Whether you’re a new dental school graduate eager to start your career, a seasoned veteran expanding an existing dental practice, or a dental professional who’s considering a move from a salaried role to a practice of your own—the financial side of managing a successful dental practice can be equally intimidating.
The prospect of taking out a small business loan to start or expand your practice might be especially daunting, especially given that the average student loan debt per graduating dentist is an astounding $287,331. Given this existing debt, will you even qualify for a new loan to start or grow your dental practice? And if you do, how will you know which type of dental practice loans make sense for your practice?
If you find yourself asking these questions, we are here to guide you through the various options for dental practice loans so you can find the best funding option for your needs.
There is good news for dentists seeking financing: Dental practice loans are widely considered a good investment by lenders because dentists earn an income that’s well above the average small business owner. The average small business owner salary is $70,599 , compared to $120,000 for the median dentist in a private practice. That means you have a strong chance of qualifying for dental practice loans.
Better yet, many lending institutions even have special divisions dedicated to understanding the unique borrowing needs of dentists and other medical specialists, including the circumstances surrounding student loans.
To help you navigate your options, let’s walk through the five best dental practice loans:
Across almost every industry, traditional term loans offered through the U.S. Small Business Administration’s various loan guarantee programs—known universally as SBA loans—are revered as the best of the best in the business loans market. Through these programs, the SBA partners with local intermediary lenders—typically traditional brick-and-mortar banks—to guarantee up to 85% of loans funded to small business owners. With this guarantee, banks can fund small business loans for larger amounts and at lower rates than their risk calculations would otherwise allow.
The SBA 7(a) loan program provides a particularly strong fit for dental practice financing due to its great terms and wide flexibility in the use of funds.
Here are the quick facts you need to know about SBA 7(a) loans for your dental office:
As you’ll note above, a major downside of working through the SBA’s loan programs for a dental office loan is a relatively long time for approval, which can delay your timeline. That said, Fundera works with banks who are part of the SBA’s Preferred Lender Program. Preferred lending partners have more authority to underwrite applications without the SBA’s supervision, which makes the process go faster.
Keep in mind that the application process for SBA 7(a) loans is rigorous and highly selective. You should expect to provide extensive documentation about your business before learning whether your application was approved.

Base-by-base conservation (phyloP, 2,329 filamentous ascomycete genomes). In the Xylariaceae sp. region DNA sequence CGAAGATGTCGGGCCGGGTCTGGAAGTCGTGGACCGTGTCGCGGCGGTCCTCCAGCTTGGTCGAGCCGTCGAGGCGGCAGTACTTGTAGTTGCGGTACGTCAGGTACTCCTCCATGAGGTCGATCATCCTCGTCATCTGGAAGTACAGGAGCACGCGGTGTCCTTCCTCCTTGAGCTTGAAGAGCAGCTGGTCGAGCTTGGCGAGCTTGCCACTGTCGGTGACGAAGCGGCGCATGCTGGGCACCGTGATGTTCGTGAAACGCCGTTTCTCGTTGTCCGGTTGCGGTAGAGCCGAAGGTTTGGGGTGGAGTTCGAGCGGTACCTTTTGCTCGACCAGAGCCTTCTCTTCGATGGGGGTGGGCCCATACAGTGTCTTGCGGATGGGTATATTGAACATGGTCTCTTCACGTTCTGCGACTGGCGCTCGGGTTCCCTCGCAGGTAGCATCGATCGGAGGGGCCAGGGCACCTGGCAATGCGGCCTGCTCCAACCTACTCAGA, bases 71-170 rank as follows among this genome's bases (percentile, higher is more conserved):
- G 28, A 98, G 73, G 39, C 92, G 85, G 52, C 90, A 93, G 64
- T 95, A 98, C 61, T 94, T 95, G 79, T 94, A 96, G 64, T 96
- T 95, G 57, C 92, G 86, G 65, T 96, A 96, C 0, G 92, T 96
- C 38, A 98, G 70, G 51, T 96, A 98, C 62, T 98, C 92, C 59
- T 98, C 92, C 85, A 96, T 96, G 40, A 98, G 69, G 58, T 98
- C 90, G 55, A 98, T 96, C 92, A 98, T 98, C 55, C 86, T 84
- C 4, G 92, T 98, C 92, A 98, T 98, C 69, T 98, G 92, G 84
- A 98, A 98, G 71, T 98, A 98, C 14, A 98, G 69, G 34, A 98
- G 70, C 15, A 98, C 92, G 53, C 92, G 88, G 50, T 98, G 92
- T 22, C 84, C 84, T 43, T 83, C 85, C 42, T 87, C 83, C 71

When you need a business loan, shouldn’t the bank where you already manage your business finances be the obvious choice? For dentists, this simple solution may, in fact, be the right one.
That’s because, even as business borrowers across other sectors lament that traditional bank loans carry near-impossible qualification standards, dentists tend to have better-than-average success with bank financing. Institutions including Bank of America, Wells Fargo, and U.S. Bank even have resources and specialists dedicated to meeting the unique needs of dentists and other health care providers, including relationships with the American Dental Association and other industry groups to offer reduced fees and other special offers for members.
Here are the quick facts you need to know about term dental office loans from traditional banks:
As traditional banks offer an array of options for dental practice financing, the exact terms of your dental office loan will vary based on your loan’s purpose, amount, and term—as well as your financial situation. If you have a good credit score and are interested in traditional bank financing, start with a phone call to your bank’s practice financing specialist to learn more about your options.
For those seeking a large amount of funding to start or expand a dental practice, there’s little substitute for the customized practice solutions and enviable interest rates offered by banks’ dental practice financing specialists.
But if what you really need is a fast dental loan with as little paperwork as possible, you’ll likely be better served by a short-term or medium-term loan from an online lender such as Kabbage, Funding Circle, or OnDeck.
These loan options come with pros and cons: They are more expensive than the other options on our list and come with a shorter repayment period. At the same time, they can provide cash in hand within as little as one business day after a simple 20-minute application—even for borrowers with poor credit. For busy dentists facing immediate cash-flow challenges, there is little substitute for this level of convenience.
Here’s what you need to know about short-term loans and medium-term loans from online alternative lenders: